The attempted overspill solution to Glasgow’s problems was meant to remove people from squalid living conditions and place them in spacious, fully equipped new townships. Due to well-meaning but misguided thinking, however, the needs of the people were not fully considered until it was too late, and a new form of squalor emerged, with the results still visible today. Indeed, as other cities learned from Glasgow’s mistakes, the efforts to improve housing conditions in Glasgow will continue for some time yet, as the intended solution to the city’s housing crisis created an entirely new crisis for the local authority to deal with.





Image 1: Slum Housing at Charlotte Lane, Central Area of Glasgow, January 1947 (The Mitchell Library online image catalogue: a, Record number C3018,, accessed 3 March 2008)

Image 2: Slum housing at Lawmoor Street, Hutchesontown, June 1947 (The Mitchell Library online image catalogue: b, Record number C3201,, accessed 3 March 2008)

Image 3: Slum Housing at Crown Street, The Gorbals, December 1946 (The Mitchell Library online image catalogue: c, Record number C3015,, accessed 3 March 2008)

Image 4: Corporation Housing at Pollok, 1950 (The Mitchell Library online image catalogue: d, Record number C3035,, accessed 3 March 2008)

Image 5: Corporation Housing at Drumchapel, January 1954 (The Mitchell Library online image catalogue: e, Record number C3048,, accessed 3 March 2008)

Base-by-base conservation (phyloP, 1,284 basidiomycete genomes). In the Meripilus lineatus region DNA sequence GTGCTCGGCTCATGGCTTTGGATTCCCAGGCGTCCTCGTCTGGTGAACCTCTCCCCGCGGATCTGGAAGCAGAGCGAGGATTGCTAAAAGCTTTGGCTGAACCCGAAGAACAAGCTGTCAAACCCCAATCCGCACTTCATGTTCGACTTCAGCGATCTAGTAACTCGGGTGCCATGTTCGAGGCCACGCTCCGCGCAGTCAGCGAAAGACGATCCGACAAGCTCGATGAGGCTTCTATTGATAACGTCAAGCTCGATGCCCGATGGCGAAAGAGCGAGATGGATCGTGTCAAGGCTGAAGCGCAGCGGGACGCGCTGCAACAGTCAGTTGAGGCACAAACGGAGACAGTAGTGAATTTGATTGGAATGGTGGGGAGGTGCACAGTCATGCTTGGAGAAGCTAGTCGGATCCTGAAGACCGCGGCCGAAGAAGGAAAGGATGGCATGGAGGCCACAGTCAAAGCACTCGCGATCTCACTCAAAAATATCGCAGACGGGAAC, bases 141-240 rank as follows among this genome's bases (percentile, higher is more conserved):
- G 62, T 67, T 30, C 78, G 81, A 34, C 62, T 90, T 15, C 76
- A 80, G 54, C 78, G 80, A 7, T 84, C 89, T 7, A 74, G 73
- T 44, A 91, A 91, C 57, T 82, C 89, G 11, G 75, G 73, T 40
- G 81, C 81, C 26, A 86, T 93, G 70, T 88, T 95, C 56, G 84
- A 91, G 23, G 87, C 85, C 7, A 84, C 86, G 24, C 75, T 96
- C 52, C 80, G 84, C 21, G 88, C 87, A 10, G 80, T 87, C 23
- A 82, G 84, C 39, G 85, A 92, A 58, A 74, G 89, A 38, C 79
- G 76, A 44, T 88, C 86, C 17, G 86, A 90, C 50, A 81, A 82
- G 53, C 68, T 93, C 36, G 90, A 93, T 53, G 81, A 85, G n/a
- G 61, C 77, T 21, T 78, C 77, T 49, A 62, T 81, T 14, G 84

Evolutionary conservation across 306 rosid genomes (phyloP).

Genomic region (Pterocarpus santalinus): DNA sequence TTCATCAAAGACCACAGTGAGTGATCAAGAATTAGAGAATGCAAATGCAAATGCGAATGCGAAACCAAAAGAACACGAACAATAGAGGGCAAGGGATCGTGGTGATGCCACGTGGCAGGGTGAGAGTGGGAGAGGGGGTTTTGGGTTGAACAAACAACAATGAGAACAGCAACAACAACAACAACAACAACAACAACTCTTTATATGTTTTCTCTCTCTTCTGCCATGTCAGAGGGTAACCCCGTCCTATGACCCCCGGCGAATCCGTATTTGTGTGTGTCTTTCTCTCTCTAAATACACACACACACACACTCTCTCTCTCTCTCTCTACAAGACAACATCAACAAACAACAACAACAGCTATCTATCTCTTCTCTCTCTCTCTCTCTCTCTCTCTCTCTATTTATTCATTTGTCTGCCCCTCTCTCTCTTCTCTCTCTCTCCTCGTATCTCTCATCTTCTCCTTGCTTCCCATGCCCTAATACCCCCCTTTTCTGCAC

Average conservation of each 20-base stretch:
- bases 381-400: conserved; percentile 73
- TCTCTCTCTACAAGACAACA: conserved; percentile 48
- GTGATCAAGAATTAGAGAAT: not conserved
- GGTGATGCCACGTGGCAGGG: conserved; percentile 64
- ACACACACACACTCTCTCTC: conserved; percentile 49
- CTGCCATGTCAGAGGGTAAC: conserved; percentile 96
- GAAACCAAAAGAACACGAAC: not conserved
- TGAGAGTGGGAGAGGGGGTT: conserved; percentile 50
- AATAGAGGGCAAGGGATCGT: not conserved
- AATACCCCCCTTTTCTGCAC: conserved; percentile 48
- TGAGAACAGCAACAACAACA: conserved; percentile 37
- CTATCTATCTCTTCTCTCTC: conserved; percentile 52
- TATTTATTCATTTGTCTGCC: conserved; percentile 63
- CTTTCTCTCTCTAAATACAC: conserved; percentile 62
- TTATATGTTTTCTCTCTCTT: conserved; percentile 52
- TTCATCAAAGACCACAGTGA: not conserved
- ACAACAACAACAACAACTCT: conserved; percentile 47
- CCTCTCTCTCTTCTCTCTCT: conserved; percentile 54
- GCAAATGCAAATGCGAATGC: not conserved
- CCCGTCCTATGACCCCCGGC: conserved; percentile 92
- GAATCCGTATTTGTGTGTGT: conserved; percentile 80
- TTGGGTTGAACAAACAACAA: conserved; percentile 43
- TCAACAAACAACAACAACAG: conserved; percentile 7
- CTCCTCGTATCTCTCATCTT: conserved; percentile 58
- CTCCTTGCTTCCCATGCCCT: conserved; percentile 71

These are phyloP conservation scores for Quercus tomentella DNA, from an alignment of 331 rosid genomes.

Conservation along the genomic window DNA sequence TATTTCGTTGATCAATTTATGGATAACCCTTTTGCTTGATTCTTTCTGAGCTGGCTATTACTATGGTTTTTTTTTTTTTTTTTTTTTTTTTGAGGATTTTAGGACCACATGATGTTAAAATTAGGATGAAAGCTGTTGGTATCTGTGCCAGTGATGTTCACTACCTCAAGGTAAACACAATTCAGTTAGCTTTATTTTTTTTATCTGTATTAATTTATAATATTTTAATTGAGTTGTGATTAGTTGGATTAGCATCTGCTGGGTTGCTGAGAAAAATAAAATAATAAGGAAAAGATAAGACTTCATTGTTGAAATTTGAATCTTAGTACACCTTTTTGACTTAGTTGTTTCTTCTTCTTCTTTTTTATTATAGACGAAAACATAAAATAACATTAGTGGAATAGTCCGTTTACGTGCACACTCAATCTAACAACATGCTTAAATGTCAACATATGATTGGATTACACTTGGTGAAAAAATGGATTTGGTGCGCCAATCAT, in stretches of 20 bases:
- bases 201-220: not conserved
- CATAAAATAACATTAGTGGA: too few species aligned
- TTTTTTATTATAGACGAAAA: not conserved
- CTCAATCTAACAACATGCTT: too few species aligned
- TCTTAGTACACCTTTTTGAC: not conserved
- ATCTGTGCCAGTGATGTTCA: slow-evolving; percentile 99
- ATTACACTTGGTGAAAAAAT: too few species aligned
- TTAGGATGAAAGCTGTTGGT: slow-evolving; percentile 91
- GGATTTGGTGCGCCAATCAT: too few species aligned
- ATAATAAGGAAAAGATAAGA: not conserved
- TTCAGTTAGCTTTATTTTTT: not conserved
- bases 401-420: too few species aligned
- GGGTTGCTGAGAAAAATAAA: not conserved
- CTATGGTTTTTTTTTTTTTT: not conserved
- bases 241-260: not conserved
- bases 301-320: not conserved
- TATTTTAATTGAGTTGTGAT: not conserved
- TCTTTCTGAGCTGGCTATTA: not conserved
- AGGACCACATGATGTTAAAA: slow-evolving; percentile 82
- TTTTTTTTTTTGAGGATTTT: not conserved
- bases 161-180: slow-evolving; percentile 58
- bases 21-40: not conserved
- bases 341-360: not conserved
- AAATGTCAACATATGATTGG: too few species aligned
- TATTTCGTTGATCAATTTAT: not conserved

Image 6: Corporation Housing at Birgidale Road, Castlemilk, 1958 (Glasgow City Archives Department of Architectural and Civic Design: a, Ref: AP9/7/28/93)

Image 7: Corporation Housing at Duntarvie Quadrant, Easterhouse, 1959 (Glasgow City Archives Department of Architectural and Civic Design: b, Ref: A/32/F/46)

Image 8: Original Corporation housing, now derelict in Lochend Road, Easterhouse, September 2006 (Paice, 2006 50).

Image 9: Demolition work on Inverlochy Street, Garthamlock, September 2006 (Paice, 2006 50)

Image 10: Regeneration on Cloan Street, Drumchapel, September 2006 (Paice, 2006 51)


Map 1: The Location of Glasgow's Four Peripheral Estates (CES Ltd, 1985: 2)

Map 2: Social Deprivation in Glasgow, 1981 (Inquiry into Housing, 1986: 14)


Table 1: Glasgow District Council Occupied BTS Dwellings (House Condition Survey, 1985: 32)

Table 2: Glasgow District Council Occupied BTS Damp Dwellings (House Condition Survey, 1985: 32)




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To cite this paper please use the following details: Paice, L. (2008), ‘Overspill Policy and the Glasgow Slum Clearance Project in the Twentieth Century: From One Nightmare to Another?', Reinvention: a Journal of Undergraduate Research, Volume 1, Issue 1, Date accessed [insert date].